The phenotypes of CMT disease vary greatly according to the families and pathogenic genes. The clinical features can range from severe muscle atrophy, sensory loss to no symptoms in affected members [7-9]. Notably, in the patients, the clinical symptoms became gradually worse and the onset age of the affected members were advanced with the increased genetic generation (Table 3). The clinical features of the second generation affected members were mainly the loss of deep tendon reflexes and sensation of distal extremities (?: 5,7,13,15); the third generation affected members were more serious, one affected (?: 21) showed absence of patellar reflexes and loss of the pain sensation of distal extremities; the clinical features of the proband (?:24) were more serious (Table 3).
|Patient||Sex||Onset age||Physical examination|
|Ⅱ: 3||M||53||Deep tendon reflexes and sensation of distal extremities were lost.|
|Ⅱ: 4||M||50||Deep tendon reflexes and sensation of distal extremities were lost.|
|Ⅱ: 7||M||59||Deep tendon reflexes and sensation of distal extremities were lost.|
|Ⅱ: 8||M||59||Deep tendon reflexes and sensation of distal extremities were lost.|
|Ⅲ: 18||M||8||Deep tendon reflexes and sensation of distal extremities were lost.|
|Ⅲ: 22||M||5||Patellar reflexes were absent; the pain sensation of distal extremities was lost.|
|Ⅲ: 24||F||4||Biceps and triceps reflexes reduced, patellar and plantar reflexes were absent; the touch and vibratory sense of lower distal extremities were disappeared.|
|Ⅳ: 1||M||15||Deep tendon reflexes and sensation of distal extremities were lost.|
|Ⅳ: 3||M||2||Deep tendon reflexes of lower distal extremities were reduced.|
|Ⅳ: 4||M||1.5||Deep tendon reflexes of distal extremities were absent; the touch and vibratory sensation were disappeared at the lower legs.|
Table 3: Clinical features of the affected individuals.
The clinical and pathological features of CMT include approximately 88% CMT1A patients have slow Motor Nerve Conduction Velocities (MNCV) in the upper extremities. 52.8% CMT1X and 27.8% CMT1B patients have intermediate MNCV. And some patients with very slow MNCV and delayed walking were very likely to have CMT1A (68%) or CMT1B (32%). Patients with CMT1B unlikely to have very slow MNCV walked before 15 months of age, and patients with CMT2A very likely axonal forms of CMT . Three types of dominantly inherited CMT with intermediate MNCV had been identified. CMTDI2 was linked to chromosome 10q24.1-q25.1[10-12], DI-CMTC was linked to chromosome 1p34-p35 , and DI-CMTB was linked to chromosome 19p12-13.2 [14,15]. Mutations had been identified in DNM2 gene for DI-CMTB . From the previous researches, DNM2 mutations in DICMTB mainly located in its PH domain [5,6,16,17].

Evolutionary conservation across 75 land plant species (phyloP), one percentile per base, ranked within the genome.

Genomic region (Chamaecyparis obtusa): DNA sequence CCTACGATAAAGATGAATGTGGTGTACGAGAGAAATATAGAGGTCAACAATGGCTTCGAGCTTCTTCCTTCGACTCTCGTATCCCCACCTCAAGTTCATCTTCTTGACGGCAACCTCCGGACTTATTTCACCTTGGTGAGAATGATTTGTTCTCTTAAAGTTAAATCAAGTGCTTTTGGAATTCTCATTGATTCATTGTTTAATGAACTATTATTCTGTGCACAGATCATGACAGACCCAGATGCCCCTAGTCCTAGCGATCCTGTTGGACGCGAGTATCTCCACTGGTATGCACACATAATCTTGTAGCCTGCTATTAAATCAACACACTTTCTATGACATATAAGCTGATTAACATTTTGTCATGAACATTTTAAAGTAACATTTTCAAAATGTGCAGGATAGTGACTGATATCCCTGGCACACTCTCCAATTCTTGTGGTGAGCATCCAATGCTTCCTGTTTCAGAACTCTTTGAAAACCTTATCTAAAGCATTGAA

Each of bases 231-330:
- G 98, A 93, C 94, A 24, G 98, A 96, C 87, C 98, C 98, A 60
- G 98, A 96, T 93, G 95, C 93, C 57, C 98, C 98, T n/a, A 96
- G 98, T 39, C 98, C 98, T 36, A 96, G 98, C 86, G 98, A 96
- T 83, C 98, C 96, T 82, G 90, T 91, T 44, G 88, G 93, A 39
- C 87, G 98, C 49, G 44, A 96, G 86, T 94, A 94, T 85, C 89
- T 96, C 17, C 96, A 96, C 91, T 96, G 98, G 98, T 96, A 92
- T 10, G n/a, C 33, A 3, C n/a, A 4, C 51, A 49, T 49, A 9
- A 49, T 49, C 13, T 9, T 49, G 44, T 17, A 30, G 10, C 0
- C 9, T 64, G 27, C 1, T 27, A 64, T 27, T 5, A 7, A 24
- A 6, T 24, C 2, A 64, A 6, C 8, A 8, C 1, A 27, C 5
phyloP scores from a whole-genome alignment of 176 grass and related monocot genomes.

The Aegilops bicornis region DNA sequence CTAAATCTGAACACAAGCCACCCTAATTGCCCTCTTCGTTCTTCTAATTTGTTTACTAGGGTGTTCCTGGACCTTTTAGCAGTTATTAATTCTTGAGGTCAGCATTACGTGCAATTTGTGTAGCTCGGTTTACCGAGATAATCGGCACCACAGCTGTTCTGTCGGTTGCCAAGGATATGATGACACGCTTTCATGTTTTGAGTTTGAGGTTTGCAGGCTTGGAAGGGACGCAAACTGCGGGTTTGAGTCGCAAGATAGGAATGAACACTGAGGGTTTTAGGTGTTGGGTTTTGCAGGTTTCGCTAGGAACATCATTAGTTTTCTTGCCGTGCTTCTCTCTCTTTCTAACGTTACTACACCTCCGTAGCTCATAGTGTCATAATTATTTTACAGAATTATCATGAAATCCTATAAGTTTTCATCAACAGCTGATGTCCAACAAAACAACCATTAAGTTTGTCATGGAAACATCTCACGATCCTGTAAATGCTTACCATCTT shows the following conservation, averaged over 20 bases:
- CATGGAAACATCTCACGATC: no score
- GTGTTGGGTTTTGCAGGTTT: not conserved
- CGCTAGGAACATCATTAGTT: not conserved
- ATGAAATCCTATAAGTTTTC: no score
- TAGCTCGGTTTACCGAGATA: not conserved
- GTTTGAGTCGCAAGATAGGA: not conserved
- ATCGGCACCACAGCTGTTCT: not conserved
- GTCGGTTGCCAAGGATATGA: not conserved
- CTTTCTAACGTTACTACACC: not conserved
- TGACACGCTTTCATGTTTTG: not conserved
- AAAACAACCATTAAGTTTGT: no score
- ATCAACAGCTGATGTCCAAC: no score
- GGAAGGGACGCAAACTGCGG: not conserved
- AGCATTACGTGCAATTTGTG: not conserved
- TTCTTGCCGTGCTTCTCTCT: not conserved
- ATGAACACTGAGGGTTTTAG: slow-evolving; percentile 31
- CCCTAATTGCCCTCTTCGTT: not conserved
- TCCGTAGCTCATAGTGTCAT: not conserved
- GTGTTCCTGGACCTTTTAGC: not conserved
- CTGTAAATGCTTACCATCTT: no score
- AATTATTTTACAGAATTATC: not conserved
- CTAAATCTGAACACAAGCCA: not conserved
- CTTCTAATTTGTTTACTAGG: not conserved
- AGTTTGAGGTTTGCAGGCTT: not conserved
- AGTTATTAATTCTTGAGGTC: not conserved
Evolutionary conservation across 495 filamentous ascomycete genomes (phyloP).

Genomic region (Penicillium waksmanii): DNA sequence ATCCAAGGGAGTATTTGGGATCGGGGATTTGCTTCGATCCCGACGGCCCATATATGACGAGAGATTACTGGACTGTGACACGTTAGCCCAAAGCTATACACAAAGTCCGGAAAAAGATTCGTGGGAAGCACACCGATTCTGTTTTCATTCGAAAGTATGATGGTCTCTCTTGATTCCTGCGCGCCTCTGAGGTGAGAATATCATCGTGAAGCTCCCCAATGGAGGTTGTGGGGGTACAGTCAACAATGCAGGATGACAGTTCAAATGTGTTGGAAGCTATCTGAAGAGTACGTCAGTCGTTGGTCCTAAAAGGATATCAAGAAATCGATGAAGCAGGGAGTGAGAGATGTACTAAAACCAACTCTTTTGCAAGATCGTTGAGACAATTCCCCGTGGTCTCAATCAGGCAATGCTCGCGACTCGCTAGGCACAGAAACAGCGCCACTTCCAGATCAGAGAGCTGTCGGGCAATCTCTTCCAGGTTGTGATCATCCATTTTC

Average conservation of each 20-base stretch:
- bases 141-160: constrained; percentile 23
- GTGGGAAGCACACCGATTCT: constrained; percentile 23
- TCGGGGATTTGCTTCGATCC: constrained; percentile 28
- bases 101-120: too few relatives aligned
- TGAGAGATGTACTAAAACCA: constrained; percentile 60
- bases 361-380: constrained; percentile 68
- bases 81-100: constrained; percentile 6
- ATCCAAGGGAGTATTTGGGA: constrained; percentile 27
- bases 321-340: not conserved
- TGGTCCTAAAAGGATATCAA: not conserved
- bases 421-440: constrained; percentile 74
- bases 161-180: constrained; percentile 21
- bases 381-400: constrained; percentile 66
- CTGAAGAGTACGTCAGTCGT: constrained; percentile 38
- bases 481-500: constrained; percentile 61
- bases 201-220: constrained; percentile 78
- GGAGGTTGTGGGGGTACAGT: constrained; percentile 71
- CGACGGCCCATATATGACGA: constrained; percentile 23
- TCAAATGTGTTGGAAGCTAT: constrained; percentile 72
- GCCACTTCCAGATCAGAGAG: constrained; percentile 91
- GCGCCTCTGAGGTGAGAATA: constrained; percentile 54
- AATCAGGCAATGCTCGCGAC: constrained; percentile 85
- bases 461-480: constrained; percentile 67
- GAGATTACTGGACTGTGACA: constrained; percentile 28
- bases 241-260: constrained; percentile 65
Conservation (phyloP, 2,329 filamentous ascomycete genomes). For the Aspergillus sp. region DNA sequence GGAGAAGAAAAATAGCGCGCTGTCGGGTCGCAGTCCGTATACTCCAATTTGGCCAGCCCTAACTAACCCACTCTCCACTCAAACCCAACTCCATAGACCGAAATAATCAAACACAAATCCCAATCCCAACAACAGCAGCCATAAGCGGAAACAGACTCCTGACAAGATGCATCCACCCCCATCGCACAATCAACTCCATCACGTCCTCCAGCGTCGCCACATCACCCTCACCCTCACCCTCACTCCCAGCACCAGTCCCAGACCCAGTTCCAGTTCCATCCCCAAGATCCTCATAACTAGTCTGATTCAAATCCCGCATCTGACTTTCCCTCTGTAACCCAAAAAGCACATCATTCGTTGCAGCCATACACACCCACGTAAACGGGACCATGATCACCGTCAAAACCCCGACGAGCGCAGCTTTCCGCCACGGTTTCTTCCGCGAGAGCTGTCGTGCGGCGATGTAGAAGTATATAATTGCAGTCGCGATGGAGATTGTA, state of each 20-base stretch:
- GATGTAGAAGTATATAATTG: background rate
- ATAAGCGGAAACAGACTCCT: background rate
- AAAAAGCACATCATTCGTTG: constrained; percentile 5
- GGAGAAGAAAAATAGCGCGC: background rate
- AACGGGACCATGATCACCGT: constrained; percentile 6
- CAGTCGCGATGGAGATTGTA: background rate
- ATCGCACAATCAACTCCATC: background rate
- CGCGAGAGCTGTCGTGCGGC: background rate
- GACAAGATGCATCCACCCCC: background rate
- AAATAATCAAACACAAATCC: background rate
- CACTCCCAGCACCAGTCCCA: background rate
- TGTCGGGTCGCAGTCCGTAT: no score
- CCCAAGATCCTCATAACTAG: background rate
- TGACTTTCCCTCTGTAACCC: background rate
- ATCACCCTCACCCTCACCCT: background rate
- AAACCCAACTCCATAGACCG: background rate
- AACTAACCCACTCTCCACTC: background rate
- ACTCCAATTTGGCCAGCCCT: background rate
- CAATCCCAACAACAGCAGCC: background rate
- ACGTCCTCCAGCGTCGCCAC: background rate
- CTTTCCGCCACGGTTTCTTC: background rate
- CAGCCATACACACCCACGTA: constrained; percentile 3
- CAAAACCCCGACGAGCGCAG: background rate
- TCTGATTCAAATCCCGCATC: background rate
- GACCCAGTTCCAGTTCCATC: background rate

Because nerve conduction studies of the family showed that Motor Nerve Conduction Velocities (MNCV) were reduced, amplitudes were decreased, and distal latencies were prolonged. Median motor nerve conduction was 12.7 m/s. Sensory nerve conduction velocities were slightly reduced. Median sensory nerve conduction was 32.2 m/s. Therefore, we also focus on the seven genes by direct gene sequencing, since the genetic changes of these genes may lead to the same clinical phenotype.
Although significant linkage was found with markers D19S433 and D19S916, and haplotype analysis showed that the responsible locus was localized at chromosome 19p13.2-19q12. The DNM2 gene was loci in this region. By direct gene sequencing, we didn’t found any variation in the translated region of the DNM2 gene. But we found a “C” insertion in the DNM2 gene intron between the exon3 and 4, in four affected family members (?:22, ?:24, ?:3 and ?:4), the other affected or normal family members did not have the insertion (Figure 3). DNM2 mutations can also be identified in DNM2-CNM patients [9,18-20]. The clinical and pathological features of DNM2-CNM were plantar muscle, calf and posterior atrophy , cardiac or respiratory failure, ptosis or ophthalmoplegia . None of the patients in this family showed any abnormality in muscle, cardiac, respiratory or ocular. We also excluded the other genes, which had been identified linked with the CMT diseases, by allele sharing.
In conclusion, we described a four generation Chinese family with CMT disease. The clinical and pathological features were relatively gently, but which became gradually worse, with the increased genetic generation, and the onset age of the affected members also advanced. We also excluded all the genes, which had been identified, linked with the CMT diseases, by allele sharing and direct gene sequencing. Maybe there are some other genes or loci, associated with this disease.
The authors thank the patients and the family members for their cooperation and participation in this study. This work was supported by a grant from Harbin Medical University (2012081), grants of National Natural Science Foundation of China (NSFC30870098, 30970119, 81030029), and a Specialized Research Fund for the Doctoral Program of Higher Education (No.20092307110001) to SLL.